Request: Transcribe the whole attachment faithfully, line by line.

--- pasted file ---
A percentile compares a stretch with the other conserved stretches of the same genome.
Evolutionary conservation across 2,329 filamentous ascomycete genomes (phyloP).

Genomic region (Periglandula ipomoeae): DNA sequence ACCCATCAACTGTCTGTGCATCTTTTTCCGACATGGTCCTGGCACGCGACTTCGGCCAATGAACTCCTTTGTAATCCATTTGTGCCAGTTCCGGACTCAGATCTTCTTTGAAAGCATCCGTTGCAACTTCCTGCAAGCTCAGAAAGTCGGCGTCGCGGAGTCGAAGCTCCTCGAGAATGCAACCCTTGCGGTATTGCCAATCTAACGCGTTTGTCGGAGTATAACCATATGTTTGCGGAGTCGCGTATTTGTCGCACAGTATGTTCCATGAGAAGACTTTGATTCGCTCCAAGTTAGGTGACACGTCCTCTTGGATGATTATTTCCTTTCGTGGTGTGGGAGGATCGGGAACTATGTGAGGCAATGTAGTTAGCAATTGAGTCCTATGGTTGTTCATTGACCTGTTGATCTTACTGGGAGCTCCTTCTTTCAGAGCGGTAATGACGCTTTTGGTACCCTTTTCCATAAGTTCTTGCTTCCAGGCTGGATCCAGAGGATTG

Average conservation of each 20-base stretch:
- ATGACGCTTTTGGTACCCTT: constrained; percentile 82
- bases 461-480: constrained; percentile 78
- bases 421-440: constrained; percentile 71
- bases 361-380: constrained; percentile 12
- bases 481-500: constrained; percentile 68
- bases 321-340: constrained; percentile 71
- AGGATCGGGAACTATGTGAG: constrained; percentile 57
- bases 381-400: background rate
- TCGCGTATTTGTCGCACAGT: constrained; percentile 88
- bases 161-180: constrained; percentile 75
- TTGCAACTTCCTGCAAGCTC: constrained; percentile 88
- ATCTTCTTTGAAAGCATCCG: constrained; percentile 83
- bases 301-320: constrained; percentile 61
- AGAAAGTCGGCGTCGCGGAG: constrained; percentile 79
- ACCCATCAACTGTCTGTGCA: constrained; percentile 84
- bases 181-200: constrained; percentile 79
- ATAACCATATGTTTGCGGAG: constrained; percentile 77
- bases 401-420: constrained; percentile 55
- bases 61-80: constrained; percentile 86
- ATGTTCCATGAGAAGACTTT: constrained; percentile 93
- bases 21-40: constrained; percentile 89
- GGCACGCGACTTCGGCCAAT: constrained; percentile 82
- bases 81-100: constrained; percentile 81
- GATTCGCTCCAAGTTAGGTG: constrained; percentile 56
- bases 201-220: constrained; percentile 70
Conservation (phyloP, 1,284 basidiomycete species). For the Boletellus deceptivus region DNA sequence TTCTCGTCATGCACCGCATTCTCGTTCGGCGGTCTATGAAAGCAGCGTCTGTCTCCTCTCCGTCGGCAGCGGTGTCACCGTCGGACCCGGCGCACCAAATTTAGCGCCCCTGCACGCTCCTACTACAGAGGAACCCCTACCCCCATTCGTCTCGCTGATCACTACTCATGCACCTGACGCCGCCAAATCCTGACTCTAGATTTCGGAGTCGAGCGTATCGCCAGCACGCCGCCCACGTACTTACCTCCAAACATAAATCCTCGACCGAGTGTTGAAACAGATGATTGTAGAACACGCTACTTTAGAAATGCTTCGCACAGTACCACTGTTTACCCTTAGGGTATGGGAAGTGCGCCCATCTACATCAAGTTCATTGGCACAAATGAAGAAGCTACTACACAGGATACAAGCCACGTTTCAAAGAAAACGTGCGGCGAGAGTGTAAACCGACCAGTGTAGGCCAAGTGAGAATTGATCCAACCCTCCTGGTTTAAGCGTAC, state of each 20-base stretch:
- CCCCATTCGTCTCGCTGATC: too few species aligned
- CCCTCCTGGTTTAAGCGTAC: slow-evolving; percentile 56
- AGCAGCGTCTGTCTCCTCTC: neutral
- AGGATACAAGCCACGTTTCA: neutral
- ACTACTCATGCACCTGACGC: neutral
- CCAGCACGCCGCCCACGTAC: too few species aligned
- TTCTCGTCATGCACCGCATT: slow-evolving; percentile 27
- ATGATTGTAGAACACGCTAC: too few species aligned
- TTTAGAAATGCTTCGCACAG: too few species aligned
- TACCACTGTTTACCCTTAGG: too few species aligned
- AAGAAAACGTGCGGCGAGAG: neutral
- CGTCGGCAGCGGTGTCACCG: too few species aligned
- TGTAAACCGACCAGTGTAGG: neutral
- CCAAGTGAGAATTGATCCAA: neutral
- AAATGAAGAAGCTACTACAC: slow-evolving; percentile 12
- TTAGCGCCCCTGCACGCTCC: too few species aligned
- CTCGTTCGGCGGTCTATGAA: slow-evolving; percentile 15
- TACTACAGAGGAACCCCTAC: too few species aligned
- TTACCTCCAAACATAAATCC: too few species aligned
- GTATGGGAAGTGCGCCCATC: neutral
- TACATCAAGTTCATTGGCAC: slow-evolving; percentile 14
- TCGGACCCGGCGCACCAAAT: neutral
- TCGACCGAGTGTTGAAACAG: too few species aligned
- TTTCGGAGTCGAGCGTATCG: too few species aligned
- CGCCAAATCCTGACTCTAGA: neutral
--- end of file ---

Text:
A percentile compares a stretch with the other conserved stretches of the same genome.
Evolutionary conservation across 2,329 filamentous ascomycete genomes (phyloP).

Genomic region (Periglandula ipomoeae): DNA sequence ACCCATCAACTGTCTGTGCATCTTTTTCCGACATGGTCCTGGCACGCGACTTCGGCCAATGAACTCCTTTGTAATCCATTTGTGCCAGTTCCGGACTCAGATCTTCTTTGAAAGCATCCGTTGCAACTTCCTGCAAGCTCAGAAAGTCGGCGTCGCGGAGTCGAAGCTCCTCGAGAATGCAACCCTTGCGGTATTGCCAATCTAACGCGTTTGTCGGAGTATAACCATATGTTTGCGGAGTCGCGTATTTGTCGCACAGTATGTTCCATGAGAAGACTTTGATTCGCTCCAAGTTAGGTGACACGTCCTCTTGGATGATTATTTCCTTTCGTGGTGTGGGAGGATCGGGAACTATGTGAGGCAATGTAGTTAGCAATTGAGTCCTATGGTTGTTCATTGACCTGTTGATCTTACTGGGAGCTCCTTCTTTCAGAGCGGTAATGACGCTTTTGGTACCCTTTTCCATAAGTTCTTGCTTCCAGGCTGGATCCAGAGGATTG

Average conservation of each 20-base stretch:
- ATGACGCTTTTGGTACCCTT: constrained; percentile 82
- bases 461-480: constrained; percentile 78
- bases 421-440: constrained; percentile 71
- bases 361-380: constrained; percentile 12
- bases 481-500: constrained; percentile 68
- bases 321-340: constrained; percentile 71
- AGGATCGGGAACTATGTGAG: constrained; percentile 57
- bases 381-400: background rate
- TCGCGTATTTGTCGCACAGT: constrained; percentile 88
- bases 161-180: constrained; percentile 75
- TTGCAACTTCCTGCAAGCTC: constrained; percentile 88
- ATCTTCTTTGAAAGCATCCG: constrained; percentile 83
- bases 301-320: constrained; percentile 61
- AGAAAGTCGGCGTCGCGGAG: constrained; percentile 79
- ACCCATCAACTGTCTGTGCA: constrained; percentile 84
- bases 181-200: constrained; percentile 79
- ATAACCATATGTTTGCGGAG: constrained; percentile 77
- bases 401-420: constrained; percentile 55
- bases 61-80: constrained; percentile 86
- ATGTTCCATGAGAAGACTTT: constrained; percentile 93
- bases 21-40: constrained; percentile 89
- GGCACGCGACTTCGGCCAAT: constrained; percentile 82
- bases 81-100: constrained; percentile 81
- GATTCGCTCCAAGTTAGGTG: constrained; percentile 56
- bases 201-220: constrained; percentile 70
Conservation (phyloP, 1,284 basidiomycete species). For the Boletellus deceptivus region DNA sequence TTCTCGTCATGCACCGCATTCTCGTTCGGCGGTCTATGAAAGCAGCGTCTGTCTCCTCTCCGTCGGCAGCGGTGTCACCGTCGGACCCGGCGCACCAAATTTAGCGCCCCTGCACGCTCCTACTACAGAGGAACCCCTACCCCCATTCGTCTCGCTGATCACTACTCATGCACCTGACGCCGCCAAATCCTGACTCTAGATTTCGGAGTCGAGCGTATCGCCAGCACGCCGCCCACGTACTTACCTCCAAACATAAATCCTCGACCGAGTGTTGAAACAGATGATTGTAGAACACGCTACTTTAGAAATGCTTCGCACAGTACCACTGTTTACCCTTAGGGTATGGGAAGTGCGCCCATCTACATCAAGTTCATTGGCACAAATGAAGAAGCTACTACACAGGATACAAGCCACGTTTCAAAGAAAACGTGCGGCGAGAGTGTAAACCGACCAGTGTAGGCCAAGTGAGAATTGATCCAACCCTCCTGGTTTAAGCGTAC, state of each 20-base stretch:
- CCCCATTCGTCTCGCTGATC: too few species aligned
- CCCTCCTGGTTTAAGCGTAC: slow-evolving; percentile 56
- AGCAGCGTCTGTCTCCTCTC: neutral
- AGGATACAAGCCACGTTTCA: neutral
- ACTACTCATGCACCTGACGC: neutral
- CCAGCACGCCGCCCACGTAC: too few species aligned
- TTCTCGTCATGCACCGCATT: slow-evolving; percentile 27
- ATGATTGTAGAACACGCTAC: too few species aligned
- TTTAGAAATGCTTCGCACAG: too few species aligned
- TACCACTGTTTACCCTTAGG: too few species aligned
- AAGAAAACGTGCGGCGAGAG: neutral
- CGTCGGCAGCGGTGTCACCG: too few species aligned
- TGTAAACCGACCAGTGTAGG: neutral
- CCAAGTGAGAATTGATCCAA: neutral
- AAATGAAGAAGCTACTACAC: slow-evolving; percentile 12
- TTAGCGCCCCTGCACGCTCC: too few species aligned
- CTCGTTCGGCGGTCTATGAA: slow-evolving; percentile 15
- TACTACAGAGGAACCCCTAC: too few species aligned
- TTACCTCCAAACATAAATCC: too few species aligned
- GTATGGGAAGTGCGCCCATC: neutral
- TACATCAAGTTCATTGGCAC: slow-evolving; percentile 14
- TCGGACCCGGCGCACCAAAT: neutral
- TCGACCGAGTGTTGAAACAG: too few species aligned
- TTTCGGAGTCGAGCGTATCG: too few species aligned
- CGCCAAATCCTGACTCTAGA: neutral